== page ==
Google adds Instant Preview to search

Graphical previews of search results are 'something that Bing will probably need to respond to,' analyst says

Google is upping the ante in its competition with Microsoft Bing by adding preview graphics to its search results.

This morning, Google announced Instant Preview, which give users a previewable image of each search result. As of today, the graphics will appear if users click on magnifying glass icons to the right of individual search results, said Raj Krishnan, a Google product manager.

"You need a way to clue users in on which result to click on," Krishnan told Computerworld. "We're trying to move more toward an application than a static page... We want you to have more of an interaction with Google search. You can interact and have a dynamically changing page."

While Instant Preview is designed to provide graphical previews of all search results, it will also at times highlight the most relevant parts, as well as where the search term appears on the page. If a user is looking for a chart or list, they'll be able to see if one appears in the preview.

Krishnan said a Google survey showed that people who tried using Instant Preview reported being 5% more likely to be satisfied with the search results they clicked on.

This is Google's second update related to search results in the past few months.

In early September, Google took the wraps off Instant Search, which dynamically gives users search results as they are typing. Basically, Google is making educated guesses about what people will be asking for.

Now, in another blow to Microsoft Bing, Google is adding images of the search results to that equation.

Dan Olds, an analyst with The Gabriel Consulting Group, said Microsoft should take note. "[Instant Preview] will help users find exactly what they're looking for without having to constantly chase links that aren't quite right," he said. "This is a good evolution of search features and functions, and something that Bing will probably need to respond to."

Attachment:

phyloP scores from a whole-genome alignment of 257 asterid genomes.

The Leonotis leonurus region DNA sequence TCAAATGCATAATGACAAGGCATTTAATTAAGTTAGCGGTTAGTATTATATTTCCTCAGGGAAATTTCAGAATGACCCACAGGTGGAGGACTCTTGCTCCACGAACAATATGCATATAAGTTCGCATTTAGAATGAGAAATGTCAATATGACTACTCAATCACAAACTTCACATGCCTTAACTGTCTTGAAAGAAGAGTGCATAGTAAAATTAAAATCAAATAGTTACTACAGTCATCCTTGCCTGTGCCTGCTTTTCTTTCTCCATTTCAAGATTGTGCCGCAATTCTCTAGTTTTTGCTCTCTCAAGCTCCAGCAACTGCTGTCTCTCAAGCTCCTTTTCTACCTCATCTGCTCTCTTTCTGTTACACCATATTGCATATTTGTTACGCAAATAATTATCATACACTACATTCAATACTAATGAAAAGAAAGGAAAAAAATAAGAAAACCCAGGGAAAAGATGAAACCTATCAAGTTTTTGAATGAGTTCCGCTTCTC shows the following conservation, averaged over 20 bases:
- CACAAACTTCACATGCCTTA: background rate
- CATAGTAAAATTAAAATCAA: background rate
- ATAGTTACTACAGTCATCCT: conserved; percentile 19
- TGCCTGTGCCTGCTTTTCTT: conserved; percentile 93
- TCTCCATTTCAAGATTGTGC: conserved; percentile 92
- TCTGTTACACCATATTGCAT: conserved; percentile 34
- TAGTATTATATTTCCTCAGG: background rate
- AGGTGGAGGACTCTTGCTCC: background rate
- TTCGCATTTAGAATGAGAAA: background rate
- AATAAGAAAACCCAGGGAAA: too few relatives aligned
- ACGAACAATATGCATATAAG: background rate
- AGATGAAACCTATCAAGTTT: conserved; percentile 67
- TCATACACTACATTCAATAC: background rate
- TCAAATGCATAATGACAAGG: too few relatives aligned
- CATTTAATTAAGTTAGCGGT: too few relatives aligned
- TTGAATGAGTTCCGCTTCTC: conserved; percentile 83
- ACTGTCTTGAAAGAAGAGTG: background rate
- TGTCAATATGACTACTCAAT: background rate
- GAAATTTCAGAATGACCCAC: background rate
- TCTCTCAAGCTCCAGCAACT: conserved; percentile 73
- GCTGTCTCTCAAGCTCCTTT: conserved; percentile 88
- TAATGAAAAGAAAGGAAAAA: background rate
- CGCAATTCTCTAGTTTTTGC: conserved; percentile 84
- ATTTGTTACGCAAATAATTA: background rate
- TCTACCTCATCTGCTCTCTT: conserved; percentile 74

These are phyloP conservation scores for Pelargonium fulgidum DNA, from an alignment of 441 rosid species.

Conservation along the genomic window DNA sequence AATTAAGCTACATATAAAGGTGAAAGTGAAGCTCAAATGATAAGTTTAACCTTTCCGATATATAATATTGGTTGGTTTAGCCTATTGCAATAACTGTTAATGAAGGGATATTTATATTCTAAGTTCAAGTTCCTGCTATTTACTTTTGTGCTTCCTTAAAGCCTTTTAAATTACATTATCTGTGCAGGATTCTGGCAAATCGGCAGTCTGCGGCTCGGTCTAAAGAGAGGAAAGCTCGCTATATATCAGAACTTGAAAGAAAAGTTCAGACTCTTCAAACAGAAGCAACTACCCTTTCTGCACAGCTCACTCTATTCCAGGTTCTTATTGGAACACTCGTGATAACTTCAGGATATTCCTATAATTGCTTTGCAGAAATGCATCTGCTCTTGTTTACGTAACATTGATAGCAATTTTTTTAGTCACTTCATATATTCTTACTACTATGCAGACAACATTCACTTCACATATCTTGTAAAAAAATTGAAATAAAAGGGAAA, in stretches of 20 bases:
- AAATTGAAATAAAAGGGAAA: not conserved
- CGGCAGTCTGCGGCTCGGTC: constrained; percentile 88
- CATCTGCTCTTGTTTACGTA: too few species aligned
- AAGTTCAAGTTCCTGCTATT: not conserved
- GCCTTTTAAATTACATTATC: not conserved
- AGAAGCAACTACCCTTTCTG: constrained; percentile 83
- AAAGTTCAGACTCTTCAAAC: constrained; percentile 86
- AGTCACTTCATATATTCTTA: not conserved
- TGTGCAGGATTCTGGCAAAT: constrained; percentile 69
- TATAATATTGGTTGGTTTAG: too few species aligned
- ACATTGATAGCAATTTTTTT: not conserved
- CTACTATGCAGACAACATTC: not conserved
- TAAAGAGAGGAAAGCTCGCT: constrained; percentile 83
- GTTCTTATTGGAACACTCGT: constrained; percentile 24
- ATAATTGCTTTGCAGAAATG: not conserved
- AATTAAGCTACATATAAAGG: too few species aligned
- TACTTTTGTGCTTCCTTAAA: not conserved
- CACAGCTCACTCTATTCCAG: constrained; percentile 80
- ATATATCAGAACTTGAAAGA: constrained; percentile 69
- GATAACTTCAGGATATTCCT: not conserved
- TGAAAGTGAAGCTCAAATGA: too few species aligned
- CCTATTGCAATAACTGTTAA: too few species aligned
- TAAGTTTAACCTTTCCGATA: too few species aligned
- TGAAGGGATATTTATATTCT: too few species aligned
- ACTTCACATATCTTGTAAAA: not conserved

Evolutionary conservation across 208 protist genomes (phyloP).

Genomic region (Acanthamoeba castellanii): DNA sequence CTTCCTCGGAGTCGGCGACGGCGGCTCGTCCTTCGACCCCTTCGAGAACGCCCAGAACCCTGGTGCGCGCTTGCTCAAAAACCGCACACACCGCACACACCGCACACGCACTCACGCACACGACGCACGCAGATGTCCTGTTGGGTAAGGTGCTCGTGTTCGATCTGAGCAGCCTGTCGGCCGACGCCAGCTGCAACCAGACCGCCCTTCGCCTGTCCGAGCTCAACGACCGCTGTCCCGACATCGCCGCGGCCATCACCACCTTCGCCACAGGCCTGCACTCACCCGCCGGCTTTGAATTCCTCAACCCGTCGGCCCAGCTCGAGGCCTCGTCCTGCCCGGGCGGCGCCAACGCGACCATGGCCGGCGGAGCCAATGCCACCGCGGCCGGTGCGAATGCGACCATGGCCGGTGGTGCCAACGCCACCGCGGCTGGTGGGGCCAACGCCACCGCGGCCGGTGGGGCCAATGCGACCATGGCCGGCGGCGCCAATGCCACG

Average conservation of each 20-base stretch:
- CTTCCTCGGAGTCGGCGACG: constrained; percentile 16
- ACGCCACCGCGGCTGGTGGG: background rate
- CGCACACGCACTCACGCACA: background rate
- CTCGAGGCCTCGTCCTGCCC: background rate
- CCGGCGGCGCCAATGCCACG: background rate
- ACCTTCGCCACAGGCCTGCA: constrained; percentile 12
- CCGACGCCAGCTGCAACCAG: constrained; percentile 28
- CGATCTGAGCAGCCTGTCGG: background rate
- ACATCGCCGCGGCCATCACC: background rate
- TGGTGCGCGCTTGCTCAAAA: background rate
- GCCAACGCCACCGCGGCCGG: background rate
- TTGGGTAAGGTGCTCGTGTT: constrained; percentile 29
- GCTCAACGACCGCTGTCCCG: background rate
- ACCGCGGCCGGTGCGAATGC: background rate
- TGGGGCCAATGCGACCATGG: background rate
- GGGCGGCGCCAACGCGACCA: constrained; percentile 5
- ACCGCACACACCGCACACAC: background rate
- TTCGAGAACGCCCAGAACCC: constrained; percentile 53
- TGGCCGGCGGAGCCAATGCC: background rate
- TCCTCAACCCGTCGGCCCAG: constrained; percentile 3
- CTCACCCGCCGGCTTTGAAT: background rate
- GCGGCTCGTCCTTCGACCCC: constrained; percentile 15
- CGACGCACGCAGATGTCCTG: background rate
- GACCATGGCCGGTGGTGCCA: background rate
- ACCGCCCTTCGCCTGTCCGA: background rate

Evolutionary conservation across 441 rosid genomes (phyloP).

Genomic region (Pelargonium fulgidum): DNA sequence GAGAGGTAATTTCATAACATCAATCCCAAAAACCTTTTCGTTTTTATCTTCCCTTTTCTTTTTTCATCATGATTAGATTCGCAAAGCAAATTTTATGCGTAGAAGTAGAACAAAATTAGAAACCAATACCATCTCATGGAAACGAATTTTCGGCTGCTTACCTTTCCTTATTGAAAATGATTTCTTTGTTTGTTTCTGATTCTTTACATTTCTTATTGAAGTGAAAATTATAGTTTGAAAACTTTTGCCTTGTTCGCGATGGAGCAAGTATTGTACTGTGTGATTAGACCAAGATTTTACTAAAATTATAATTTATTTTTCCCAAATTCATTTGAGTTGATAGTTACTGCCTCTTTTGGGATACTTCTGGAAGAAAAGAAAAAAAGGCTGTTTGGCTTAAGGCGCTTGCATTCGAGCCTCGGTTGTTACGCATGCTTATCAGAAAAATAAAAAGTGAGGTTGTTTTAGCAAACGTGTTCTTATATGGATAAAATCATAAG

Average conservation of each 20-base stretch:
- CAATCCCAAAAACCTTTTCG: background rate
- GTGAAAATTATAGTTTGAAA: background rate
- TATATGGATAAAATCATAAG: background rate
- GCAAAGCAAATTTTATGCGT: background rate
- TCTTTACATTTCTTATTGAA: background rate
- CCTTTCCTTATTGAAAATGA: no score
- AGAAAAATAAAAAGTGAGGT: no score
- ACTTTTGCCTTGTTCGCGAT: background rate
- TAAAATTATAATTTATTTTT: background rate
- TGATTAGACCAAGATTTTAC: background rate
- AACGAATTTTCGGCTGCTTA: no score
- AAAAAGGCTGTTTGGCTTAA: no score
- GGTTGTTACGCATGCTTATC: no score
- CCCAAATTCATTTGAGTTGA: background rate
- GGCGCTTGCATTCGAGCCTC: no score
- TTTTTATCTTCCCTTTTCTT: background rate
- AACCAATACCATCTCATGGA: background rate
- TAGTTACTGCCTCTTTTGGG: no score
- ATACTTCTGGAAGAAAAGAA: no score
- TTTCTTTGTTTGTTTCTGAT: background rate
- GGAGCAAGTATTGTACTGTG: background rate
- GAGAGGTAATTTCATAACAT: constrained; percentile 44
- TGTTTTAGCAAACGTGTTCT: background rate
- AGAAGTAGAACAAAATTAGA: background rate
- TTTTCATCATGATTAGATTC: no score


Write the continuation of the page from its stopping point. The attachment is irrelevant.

Olds said that the one thing all users have in common is that they want to get to the right results faster. "This tool does that," he said. "Using this can save significant time for both casual and heavy search users."

Rob Enderle, an analyst with the Enderle Group, said at this point in the rivalry with Microsoft, Google doesn't need to gain ground since it has the lion's share of the search market.

Google's job is to keep users from migrating to Bing, he said. And since Bing paired up recently with Facebook, keeping users from trying out Bing is a bigger job than it was before.

Enderle said Google's Instant Preview could do the trick. "Google is the dominant provider, which means they just need to keep their customers happy. This could do that if it works reliably," he said.

"Microsoft is the challenging vendor, so they will need to move aggressively to match this feature or risk some of their recently acquired customers moving back to Google and a slowing of Bing adoption," Enderle said.

Olds said that if users start to use Instant Preview, it will help Google fight off any territory encroachment Bing is angling for. And it may challenge Microsoft to match the feature with its own search engine.

"If users start using it, it gives Google a case to make to advertisers that they're No. 1 in features and thus are the better advertising vehicle," Olds said.

Sharon Gaudin covers the Internet and Web 2.0, emerging technologies, and desktop and laptop chips for Computerworld. Follow Sharon on Twitter at  @sgaudin or subscribe to Sharon's RSS feed . Her e-mail address is

Copyright © 2010 IDG Communications, Inc.

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